On three levels, Germany has made adjustments to diplomatic policy to boost its external influence—taking a tougher stance, economic sanctions, and military pressure.

 

The tougher stance is apparent on many fronts. On July 11 and 14, 2014, BND and the Ministry of Defense successively“found”American spies, after which the government demanded publicly that the representative of the U.S. intelligence service to Germany leave the country. This was the first time since the two countries established diplomatic relations that Germany openly expelled American embassy staff. Another signal of a toughened position was its July 16 statement condemning Israel for launching rockets into Gaza that killed civilians. For historical reasons stemming from the war, Germany and Israel have had a“special relationship,”with Israel receiving political backing almost“without a bottom line.”Until now, Germany has almost never criticized Israel despite serious differences. The significance of this unusual exception, a statement denouncing Israel, is large and shows the German display of diplomatic independence.

 

Applying the pressure of economic sanctions, Germany is now saying, is an effective“weapon”mid-way between the carrot and the stick, or between political dialog and military action. The departure from the attitude of old was clear when Germany supported the West in economic sanctions against Iran, holding that“stern sanctions have brought Iran to the negotiation table.” Besides admonishing and pacifying during the Ukraine crisis, Germany stood up to Russia several times. On March 6 when the effort to establish an international contact group temporarily failed, Germany joined some EU members in applying initial sanctions against Russia, going so far as to say that should Russia make no effort to stabilize the Ukrainian situation, Germany at the cost of its own economic benefits would increase those sanctions. As conflict between Ukraine’s national military and pro-Russian opposition intensified in July, German attitudes toward Russia became harsh, since Merkel supported the intensification of anti-Russia sanctions.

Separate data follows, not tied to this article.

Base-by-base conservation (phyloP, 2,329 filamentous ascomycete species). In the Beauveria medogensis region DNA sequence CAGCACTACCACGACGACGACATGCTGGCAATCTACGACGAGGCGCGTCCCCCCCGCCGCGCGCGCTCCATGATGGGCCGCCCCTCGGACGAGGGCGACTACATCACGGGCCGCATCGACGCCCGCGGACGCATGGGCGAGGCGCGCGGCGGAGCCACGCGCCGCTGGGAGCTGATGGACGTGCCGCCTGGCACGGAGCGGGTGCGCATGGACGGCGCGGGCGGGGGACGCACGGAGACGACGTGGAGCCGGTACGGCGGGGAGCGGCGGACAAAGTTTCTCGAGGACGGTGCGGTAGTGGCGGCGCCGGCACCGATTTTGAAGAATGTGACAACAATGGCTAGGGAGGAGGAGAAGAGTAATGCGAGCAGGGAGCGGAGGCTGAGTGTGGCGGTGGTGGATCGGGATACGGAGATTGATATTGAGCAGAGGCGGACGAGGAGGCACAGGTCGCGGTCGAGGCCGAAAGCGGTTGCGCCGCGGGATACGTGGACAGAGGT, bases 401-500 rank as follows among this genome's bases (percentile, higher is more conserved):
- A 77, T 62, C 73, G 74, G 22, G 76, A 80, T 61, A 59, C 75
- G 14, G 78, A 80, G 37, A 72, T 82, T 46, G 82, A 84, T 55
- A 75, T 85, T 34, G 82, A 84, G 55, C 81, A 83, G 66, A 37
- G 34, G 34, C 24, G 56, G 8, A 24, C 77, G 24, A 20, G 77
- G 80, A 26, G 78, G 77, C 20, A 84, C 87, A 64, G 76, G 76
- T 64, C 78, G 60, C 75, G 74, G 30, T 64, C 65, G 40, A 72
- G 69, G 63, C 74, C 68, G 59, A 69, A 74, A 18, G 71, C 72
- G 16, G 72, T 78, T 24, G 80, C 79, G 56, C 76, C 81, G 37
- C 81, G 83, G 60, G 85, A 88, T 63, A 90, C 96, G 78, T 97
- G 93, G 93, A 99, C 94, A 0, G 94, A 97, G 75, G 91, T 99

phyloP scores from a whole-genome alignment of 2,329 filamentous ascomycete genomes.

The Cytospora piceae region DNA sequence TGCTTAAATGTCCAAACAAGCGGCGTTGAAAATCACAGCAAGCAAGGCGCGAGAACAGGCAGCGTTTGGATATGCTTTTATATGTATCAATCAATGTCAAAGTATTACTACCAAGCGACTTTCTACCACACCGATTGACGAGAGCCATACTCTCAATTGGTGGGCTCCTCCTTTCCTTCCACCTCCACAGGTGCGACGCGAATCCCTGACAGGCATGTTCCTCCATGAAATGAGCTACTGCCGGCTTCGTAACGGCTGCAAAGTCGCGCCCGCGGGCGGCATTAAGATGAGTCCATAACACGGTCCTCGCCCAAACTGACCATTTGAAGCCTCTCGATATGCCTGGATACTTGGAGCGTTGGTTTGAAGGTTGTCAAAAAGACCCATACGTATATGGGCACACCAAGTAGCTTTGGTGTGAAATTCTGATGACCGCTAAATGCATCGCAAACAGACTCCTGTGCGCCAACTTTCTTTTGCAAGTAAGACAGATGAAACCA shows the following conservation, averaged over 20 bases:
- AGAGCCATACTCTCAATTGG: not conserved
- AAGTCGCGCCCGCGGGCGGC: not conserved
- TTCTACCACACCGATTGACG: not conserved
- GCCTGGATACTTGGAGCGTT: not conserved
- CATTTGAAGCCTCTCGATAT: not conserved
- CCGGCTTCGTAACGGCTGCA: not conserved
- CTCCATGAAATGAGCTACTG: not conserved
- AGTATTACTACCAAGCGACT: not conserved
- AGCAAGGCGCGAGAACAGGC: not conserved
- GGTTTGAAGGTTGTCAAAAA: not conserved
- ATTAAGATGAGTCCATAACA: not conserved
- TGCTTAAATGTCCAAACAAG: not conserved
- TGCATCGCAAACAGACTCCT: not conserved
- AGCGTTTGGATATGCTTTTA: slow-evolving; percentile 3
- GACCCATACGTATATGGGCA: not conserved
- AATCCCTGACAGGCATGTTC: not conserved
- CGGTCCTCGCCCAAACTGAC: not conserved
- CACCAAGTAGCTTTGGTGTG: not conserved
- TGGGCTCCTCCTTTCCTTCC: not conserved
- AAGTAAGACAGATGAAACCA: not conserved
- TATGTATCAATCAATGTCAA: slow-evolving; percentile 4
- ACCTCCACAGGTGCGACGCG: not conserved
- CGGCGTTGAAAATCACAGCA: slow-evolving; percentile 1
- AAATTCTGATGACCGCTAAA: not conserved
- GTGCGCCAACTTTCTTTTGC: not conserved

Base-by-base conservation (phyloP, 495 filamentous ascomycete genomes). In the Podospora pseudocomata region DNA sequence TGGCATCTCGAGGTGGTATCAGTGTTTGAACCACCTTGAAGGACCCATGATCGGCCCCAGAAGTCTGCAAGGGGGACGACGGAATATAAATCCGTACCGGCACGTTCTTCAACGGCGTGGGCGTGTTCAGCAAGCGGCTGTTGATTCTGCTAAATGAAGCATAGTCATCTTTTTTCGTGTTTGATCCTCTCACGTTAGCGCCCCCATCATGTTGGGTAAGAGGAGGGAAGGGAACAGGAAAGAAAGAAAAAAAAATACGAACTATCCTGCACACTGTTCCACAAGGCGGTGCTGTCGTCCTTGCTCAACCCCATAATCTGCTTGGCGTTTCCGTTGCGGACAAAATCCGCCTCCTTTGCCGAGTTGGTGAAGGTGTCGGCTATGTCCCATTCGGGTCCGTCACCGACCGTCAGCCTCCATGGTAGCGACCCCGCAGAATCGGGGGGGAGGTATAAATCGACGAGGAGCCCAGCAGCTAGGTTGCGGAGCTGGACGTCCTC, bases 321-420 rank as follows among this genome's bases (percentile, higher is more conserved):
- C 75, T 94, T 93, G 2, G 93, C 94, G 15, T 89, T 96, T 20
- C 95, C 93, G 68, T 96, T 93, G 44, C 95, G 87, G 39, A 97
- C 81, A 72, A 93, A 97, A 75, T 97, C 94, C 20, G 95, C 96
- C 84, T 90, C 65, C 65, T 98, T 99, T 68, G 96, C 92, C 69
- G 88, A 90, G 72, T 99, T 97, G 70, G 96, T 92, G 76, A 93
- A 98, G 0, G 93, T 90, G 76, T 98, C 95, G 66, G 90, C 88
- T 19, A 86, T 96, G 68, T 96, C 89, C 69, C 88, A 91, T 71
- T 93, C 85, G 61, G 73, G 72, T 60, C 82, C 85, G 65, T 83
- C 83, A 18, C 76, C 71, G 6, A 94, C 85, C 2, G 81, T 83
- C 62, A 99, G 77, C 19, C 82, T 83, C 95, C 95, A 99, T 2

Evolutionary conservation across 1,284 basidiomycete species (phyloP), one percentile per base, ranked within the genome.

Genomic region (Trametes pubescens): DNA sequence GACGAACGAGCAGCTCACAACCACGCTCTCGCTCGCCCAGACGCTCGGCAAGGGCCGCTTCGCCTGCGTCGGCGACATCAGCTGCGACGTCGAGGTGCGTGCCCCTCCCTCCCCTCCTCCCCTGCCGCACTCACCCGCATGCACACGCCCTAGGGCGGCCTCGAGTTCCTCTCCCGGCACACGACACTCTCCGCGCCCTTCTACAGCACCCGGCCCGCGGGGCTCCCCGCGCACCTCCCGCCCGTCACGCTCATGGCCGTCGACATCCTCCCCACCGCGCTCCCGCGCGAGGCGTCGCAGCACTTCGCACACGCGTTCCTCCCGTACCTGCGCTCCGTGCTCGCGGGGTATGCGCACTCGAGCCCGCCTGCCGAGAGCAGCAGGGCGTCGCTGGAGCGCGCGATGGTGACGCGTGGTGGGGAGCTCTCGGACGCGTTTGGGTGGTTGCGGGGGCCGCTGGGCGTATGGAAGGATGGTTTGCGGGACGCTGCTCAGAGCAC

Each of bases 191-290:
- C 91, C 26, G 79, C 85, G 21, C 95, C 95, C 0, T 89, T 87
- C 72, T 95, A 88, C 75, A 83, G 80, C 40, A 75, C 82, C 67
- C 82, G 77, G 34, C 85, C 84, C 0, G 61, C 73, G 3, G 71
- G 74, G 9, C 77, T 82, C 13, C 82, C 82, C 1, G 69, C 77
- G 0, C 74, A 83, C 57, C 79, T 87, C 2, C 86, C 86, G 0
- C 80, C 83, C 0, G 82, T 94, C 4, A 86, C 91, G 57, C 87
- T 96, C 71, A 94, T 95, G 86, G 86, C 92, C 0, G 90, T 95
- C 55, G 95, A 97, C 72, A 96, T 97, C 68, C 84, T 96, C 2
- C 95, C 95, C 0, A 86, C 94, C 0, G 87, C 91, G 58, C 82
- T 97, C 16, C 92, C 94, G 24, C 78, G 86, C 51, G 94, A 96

No longer viewing military action as“a forbidden zone”is a third departure from past practice.“Pacifism”has deep roots in German psyche, as shown in 2002 when the Gerhard Schroeder administration opposed the U. S. war on Iraq and, again in 2011, when Merkel’s administration refused involvement in Libya. Nonetheless, the government came to realize the problems inherent in this anti-war ideology, recognizing that the complexities of an international crisis might demand military“hard power” to maintain global order and guarantee the safeguarding of national interests. Merkel pointed out clearly that“Germany’s foreign and security policies depend heavily on the organic integration of civil and military means.”1 The new defense minister Ursula von der Leyen stated that “stubbornly maintaining military restraint would end up in defeat in the international competition for power.”2 Since early 2014, Germany significantly increased its military footprint. On February 20 the Bundestag upped the limit in an EU-Mali training operation from 180 to 250 German soldiers, and on April 9 ratified Wehrmacht to send to the Mediterranean a destroyer to support the destruction of Syrian chemical weapons. On May 21 came the new African strategy, which now states Germany can send more military to the continent when necessary. What is astounding is the September 1 resolution the Bundestag passed consenting to sending non-lethal military equipment (including armored vehicles, mine detectors and bulletproof vests) to the Kurds in northern Iraq; this breaks the Germans’70-year taboo against sending arms to a war zone. Participation in NATO’s deployment in Eastern Europe, responsibility for NATO lightning forces at the Baltic Sea, and joint NATO air surveillance have all occurred since September. After the withdrawal of troops from Afghanistan in 2014, Germany agreed to continue to send military personnel there to help train Afghan troops.